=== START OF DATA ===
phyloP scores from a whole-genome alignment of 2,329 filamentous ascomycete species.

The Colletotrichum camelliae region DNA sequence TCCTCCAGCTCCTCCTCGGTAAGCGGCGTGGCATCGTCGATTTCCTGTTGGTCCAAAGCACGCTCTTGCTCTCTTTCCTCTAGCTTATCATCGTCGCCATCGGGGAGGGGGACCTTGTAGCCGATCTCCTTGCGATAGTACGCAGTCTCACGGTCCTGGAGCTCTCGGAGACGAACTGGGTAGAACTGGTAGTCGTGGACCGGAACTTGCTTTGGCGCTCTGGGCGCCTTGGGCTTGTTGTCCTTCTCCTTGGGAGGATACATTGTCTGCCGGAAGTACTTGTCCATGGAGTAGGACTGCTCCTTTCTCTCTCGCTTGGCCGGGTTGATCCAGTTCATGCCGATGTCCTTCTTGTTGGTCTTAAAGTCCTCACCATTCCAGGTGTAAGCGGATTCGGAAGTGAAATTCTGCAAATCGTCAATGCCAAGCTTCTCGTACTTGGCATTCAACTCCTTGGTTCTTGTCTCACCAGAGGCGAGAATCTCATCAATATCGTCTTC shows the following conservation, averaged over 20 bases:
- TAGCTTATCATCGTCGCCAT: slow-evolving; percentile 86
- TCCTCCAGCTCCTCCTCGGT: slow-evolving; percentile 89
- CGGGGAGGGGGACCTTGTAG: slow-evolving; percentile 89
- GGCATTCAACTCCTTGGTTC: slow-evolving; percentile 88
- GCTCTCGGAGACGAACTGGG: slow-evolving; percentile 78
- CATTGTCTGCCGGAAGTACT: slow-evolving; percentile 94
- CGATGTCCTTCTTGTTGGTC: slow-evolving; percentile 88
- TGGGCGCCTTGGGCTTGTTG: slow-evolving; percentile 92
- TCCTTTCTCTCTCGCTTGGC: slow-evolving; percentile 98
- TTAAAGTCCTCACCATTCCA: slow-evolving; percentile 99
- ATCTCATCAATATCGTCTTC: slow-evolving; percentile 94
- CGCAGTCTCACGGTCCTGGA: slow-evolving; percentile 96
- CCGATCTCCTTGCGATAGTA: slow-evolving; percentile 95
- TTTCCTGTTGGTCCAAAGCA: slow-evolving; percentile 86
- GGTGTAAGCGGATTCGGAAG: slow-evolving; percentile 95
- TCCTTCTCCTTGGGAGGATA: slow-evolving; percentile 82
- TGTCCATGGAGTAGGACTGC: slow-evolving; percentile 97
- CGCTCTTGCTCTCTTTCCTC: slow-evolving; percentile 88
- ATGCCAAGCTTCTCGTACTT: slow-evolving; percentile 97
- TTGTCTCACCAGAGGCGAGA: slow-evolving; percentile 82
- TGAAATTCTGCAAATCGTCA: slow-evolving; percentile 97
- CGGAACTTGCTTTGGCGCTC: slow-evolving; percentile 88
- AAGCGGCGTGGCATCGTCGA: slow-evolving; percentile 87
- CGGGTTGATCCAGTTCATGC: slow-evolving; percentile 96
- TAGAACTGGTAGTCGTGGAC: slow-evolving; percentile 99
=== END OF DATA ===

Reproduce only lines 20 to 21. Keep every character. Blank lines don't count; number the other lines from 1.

- CGCTCTTGCTCTCTTTCCTC: slow-evolving; percentile 88
- ATGCCAAGCTTCTCGTACTT: slow-evolving; percentile 97